Happy Thanksgiving! Regularly Scheduled Articles Will Resume Monday, December 1
October 6, 2009
AFL Preview, Part One
Quick Quiz: Who won the Arizona Fall League title last year? I do this for a living, and even I'll admit that I had to look up the answer. The Phoenix Desert Dogs won the title, and in fact, it was their fifth straight. Even so, the Arizona Fall League obviously isn't about teams, it's about individual players. So, with the league getting ready to ramp up its 18th season next week, let's focus on the players one should be following, going position by position around the diamond, and beginning today with the holy grail of prospects-the up-the-middle players.
After spending the last few weeks of the year twiddling his thumbs on the Giants' bench, Posey finally gets to play some more in preparation for next spring, which he should enter as the overwhelming favorite to win the Opening Day job as the starter. He's going to be a star, and he should be good immediately with the ability to hit for average, draw a decent amount of walks, display gap-plus power, and shut down the running game. After hitting .325/.416/.531 in the minors, he has nothing left to prove.
A draft-and-follow who signed in 2006, Exposito continues a slow and steady move up the prospect charts by hitting at every level, including a .287/.339/.439 line between High- and Double-A. He's a big, strong catcher with solid to average power and a quick bat, but there are still some holes in his game that keep scouts a bit leery when it comes to projecting him as an everyday player in the big leagues. His free-swinging approach creates its share of issues, and while he has the physical tools to be a good defender, he's still rough around the edges and needs to work on his catch-and-throw skills.
There's nothing necessarily wrong with Castro, Houston's first-round pick in last year's draft out of Stanford. The question is what he does especially well. Scouts just can't identify any plus tool other than a smooth, contact-oriented swing that should allow him to consistently hit for average, leaving him as a low secondary skills hitter and an average defender who should be a solid big leaguer, but nothing approaching a star.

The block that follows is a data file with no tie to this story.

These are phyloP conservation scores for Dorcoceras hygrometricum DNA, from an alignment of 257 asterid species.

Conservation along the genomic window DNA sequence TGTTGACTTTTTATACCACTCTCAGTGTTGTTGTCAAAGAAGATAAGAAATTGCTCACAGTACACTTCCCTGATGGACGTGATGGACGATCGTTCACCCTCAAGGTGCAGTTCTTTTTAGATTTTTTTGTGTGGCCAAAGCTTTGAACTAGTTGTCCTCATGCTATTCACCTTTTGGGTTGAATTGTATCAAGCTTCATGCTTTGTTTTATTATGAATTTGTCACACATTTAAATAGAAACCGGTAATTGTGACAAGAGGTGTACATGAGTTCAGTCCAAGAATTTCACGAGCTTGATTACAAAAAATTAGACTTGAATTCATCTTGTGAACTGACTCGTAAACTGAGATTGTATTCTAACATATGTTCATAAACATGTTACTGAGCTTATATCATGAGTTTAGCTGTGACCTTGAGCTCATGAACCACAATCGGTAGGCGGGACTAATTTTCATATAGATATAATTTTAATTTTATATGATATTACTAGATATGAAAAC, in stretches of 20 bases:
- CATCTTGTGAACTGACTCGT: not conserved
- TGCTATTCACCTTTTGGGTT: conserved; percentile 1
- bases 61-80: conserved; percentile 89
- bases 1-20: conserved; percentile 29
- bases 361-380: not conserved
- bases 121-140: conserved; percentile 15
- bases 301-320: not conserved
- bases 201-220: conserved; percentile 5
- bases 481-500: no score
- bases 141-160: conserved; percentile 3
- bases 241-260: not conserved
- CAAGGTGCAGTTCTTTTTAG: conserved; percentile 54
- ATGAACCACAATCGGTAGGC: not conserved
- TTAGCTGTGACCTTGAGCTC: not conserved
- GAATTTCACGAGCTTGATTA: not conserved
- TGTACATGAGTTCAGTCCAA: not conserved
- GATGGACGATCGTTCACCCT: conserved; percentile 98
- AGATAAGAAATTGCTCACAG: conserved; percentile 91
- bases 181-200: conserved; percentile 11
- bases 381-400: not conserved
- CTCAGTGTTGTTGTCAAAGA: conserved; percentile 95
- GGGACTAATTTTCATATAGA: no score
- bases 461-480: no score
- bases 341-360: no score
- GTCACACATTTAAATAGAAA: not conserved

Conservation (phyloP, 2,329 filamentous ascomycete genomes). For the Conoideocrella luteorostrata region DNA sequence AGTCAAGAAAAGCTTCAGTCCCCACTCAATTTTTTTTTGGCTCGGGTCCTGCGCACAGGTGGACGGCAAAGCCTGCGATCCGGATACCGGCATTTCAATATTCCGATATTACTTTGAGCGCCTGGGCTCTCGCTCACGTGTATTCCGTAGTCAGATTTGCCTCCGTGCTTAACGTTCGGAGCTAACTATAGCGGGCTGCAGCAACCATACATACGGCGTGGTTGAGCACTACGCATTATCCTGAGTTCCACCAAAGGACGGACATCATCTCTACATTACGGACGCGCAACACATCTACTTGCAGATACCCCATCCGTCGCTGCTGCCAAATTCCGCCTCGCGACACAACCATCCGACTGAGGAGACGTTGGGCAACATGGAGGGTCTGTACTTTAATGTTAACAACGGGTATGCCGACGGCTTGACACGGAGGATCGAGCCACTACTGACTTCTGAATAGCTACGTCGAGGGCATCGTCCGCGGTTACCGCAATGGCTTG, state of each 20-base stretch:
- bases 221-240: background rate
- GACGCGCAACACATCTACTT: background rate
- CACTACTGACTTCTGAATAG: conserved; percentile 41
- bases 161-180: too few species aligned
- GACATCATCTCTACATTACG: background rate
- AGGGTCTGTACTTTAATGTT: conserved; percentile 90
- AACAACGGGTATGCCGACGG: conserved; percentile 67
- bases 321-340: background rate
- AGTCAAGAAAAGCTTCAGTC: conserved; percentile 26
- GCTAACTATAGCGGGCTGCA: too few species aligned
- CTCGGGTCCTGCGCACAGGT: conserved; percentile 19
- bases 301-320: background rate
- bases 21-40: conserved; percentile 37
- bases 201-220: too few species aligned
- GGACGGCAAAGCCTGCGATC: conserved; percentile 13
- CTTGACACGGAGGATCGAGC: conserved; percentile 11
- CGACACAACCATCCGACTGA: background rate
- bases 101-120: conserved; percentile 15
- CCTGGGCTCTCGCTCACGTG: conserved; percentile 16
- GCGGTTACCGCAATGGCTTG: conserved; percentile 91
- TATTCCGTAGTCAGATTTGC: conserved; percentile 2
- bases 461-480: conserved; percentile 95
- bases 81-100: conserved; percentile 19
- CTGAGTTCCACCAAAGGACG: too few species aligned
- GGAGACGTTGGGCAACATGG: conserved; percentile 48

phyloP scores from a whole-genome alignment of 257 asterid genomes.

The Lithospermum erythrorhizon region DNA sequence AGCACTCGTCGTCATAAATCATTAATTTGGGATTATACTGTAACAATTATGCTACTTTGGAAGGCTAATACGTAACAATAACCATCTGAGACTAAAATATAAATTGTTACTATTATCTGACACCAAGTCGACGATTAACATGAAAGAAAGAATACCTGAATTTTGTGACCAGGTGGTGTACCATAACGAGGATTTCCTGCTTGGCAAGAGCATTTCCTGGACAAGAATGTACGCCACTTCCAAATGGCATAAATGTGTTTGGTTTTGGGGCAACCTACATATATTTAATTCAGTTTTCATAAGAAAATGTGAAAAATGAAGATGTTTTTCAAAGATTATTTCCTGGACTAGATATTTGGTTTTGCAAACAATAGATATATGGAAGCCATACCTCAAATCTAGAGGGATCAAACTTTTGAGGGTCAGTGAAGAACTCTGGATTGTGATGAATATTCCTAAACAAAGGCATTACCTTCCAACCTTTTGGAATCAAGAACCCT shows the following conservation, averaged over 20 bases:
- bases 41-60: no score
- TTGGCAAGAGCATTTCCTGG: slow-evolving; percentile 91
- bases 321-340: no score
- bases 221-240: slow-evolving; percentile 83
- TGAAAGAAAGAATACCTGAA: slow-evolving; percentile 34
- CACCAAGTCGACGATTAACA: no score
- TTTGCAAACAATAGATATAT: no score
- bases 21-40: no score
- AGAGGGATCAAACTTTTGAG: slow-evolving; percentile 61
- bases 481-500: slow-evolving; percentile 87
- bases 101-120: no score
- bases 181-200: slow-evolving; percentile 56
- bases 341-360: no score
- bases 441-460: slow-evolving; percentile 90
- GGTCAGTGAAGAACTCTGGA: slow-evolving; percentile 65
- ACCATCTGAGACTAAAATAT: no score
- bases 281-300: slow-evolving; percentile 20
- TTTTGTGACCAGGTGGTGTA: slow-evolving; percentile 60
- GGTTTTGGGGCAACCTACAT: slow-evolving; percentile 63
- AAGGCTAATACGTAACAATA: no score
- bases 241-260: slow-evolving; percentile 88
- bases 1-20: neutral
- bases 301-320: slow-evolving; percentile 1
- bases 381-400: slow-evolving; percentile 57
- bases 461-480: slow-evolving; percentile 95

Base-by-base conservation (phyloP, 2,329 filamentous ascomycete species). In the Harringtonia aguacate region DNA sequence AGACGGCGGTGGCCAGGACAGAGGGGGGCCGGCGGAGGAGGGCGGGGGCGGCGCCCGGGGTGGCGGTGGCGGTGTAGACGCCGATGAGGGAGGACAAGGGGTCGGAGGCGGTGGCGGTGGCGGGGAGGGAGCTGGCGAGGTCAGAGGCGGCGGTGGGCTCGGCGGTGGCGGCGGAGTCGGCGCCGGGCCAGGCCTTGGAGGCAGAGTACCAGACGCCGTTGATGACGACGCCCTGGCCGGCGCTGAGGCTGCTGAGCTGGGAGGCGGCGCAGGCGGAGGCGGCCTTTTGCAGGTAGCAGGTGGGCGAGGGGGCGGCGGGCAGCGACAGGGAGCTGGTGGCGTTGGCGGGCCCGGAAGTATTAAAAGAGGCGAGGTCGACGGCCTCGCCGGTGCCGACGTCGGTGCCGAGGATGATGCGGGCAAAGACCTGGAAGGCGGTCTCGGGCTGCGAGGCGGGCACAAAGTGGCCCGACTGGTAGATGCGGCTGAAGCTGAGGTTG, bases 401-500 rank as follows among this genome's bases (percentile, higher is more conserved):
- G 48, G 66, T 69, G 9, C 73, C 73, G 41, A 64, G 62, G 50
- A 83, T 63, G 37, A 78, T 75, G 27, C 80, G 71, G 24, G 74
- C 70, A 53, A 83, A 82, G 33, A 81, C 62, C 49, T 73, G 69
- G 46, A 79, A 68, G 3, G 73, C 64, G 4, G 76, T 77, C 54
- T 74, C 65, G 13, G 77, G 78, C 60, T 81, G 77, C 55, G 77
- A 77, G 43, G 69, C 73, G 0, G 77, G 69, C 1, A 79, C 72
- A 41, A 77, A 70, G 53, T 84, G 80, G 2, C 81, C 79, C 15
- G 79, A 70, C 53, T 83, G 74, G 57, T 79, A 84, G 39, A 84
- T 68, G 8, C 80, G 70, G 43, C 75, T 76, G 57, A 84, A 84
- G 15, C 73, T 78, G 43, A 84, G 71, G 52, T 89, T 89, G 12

Others to Watch:
The only concern at this point is Weeks' inability to stay healthy. He has a leadoff man's approach, surprising power for his size, and speed that's well above-average, but he needs to find more consistency in his game, particularly with his defense, and that's only going to come with repetition, which is only going to come with health. Basically, he's the kind of guy the Arizona Fall League was made for.
While last year's fourth-round pick split time between shortstop and second this year, the right side of the infield is where his future lies, as he just lacks the instincts and arm for shortstop at the big league level. The good news is that he's a fantastic offensive player who hit .293/.398/.454 between Pittsburgh's two A-ball affiliates, including 33 doubles, nearly as many walks (60) as strikeouts (72), and 31 stolen bases in 39 attempts.